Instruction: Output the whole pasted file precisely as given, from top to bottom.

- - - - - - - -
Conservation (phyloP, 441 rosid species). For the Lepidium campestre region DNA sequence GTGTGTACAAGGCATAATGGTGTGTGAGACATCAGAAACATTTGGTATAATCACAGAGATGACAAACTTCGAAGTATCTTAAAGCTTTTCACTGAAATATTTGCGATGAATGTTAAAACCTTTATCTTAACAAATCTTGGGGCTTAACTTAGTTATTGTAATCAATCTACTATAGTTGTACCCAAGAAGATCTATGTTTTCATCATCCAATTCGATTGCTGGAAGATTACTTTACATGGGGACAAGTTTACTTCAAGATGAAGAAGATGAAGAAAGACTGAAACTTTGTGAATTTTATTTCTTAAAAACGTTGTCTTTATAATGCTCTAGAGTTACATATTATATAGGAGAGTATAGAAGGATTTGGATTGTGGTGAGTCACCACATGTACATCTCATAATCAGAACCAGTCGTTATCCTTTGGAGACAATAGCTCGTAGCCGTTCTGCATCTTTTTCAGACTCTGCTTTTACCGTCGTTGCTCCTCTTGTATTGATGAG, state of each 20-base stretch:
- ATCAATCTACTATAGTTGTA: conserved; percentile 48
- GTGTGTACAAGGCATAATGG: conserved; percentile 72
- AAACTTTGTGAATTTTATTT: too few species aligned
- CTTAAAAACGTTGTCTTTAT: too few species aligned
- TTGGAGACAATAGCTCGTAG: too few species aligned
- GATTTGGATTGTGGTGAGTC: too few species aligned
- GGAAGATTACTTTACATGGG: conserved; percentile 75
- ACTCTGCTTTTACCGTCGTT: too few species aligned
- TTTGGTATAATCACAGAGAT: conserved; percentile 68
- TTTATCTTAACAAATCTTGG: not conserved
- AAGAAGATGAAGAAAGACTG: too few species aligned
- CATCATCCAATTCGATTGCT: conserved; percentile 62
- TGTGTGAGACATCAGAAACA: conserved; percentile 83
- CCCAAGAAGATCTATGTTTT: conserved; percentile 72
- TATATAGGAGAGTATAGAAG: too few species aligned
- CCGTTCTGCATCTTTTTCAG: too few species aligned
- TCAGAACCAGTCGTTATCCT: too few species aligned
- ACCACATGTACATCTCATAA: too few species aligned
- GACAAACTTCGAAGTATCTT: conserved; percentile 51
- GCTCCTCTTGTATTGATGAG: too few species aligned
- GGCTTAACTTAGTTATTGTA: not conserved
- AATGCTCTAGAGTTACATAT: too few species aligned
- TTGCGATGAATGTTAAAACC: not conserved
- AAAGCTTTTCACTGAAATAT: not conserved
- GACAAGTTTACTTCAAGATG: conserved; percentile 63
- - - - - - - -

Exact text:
Conservation (phyloP, 441 rosid species). For the Lepidium campestre region DNA sequence GTGTGTACAAGGCATAATGGTGTGTGAGACATCAGAAACATTTGGTATAATCACAGAGATGACAAACTTCGAAGTATCTTAAAGCTTTTCACTGAAATATTTGCGATGAATGTTAAAACCTTTATCTTAACAAATCTTGGGGCTTAACTTAGTTATTGTAATCAATCTACTATAGTTGTACCCAAGAAGATCTATGTTTTCATCATCCAATTCGATTGCTGGAAGATTACTTTACATGGGGACAAGTTTACTTCAAGATGAAGAAGATGAAGAAAGACTGAAACTTTGTGAATTTTATTTCTTAAAAACGTTGTCTTTATAATGCTCTAGAGTTACATATTATATAGGAGAGTATAGAAGGATTTGGATTGTGGTGAGTCACCACATGTACATCTCATAATCAGAACCAGTCGTTATCCTTTGGAGACAATAGCTCGTAGCCGTTCTGCATCTTTTTCAGACTCTGCTTTTACCGTCGTTGCTCCTCTTGTATTGATGAG, state of each 20-base stretch:
- ATCAATCTACTATAGTTGTA: conserved; percentile 48
- GTGTGTACAAGGCATAATGG: conserved; percentile 72
- AAACTTTGTGAATTTTATTT: too few species aligned
- CTTAAAAACGTTGTCTTTAT: too few species aligned
- TTGGAGACAATAGCTCGTAG: too few species aligned
- GATTTGGATTGTGGTGAGTC: too few species aligned
- GGAAGATTACTTTACATGGG: conserved; percentile 75
- ACTCTGCTTTTACCGTCGTT: too few species aligned
- TTTGGTATAATCACAGAGAT: conserved; percentile 68
- TTTATCTTAACAAATCTTGG: not conserved
- AAGAAGATGAAGAAAGACTG: too few species aligned
- CATCATCCAATTCGATTGCT: conserved; percentile 62
- TGTGTGAGACATCAGAAACA: conserved; percentile 83
- CCCAAGAAGATCTATGTTTT: conserved; percentile 72
- TATATAGGAGAGTATAGAAG: too few species aligned
- CCGTTCTGCATCTTTTTCAG: too few species aligned
- TCAGAACCAGTCGTTATCCT: too few species aligned
- ACCACATGTACATCTCATAA: too few species aligned
- GACAAACTTCGAAGTATCTT: conserved; percentile 51
- GCTCCTCTTGTATTGATGAG: too few species aligned
- GGCTTAACTTAGTTATTGTA: not conserved
- AATGCTCTAGAGTTACATAT: too few species aligned
- TTGCGATGAATGTTAAAACC: not conserved
- AAAGCTTTTCACTGAAATAT: not conserved
- GACAAGTTTACTTCAAGATG: conserved; percentile 63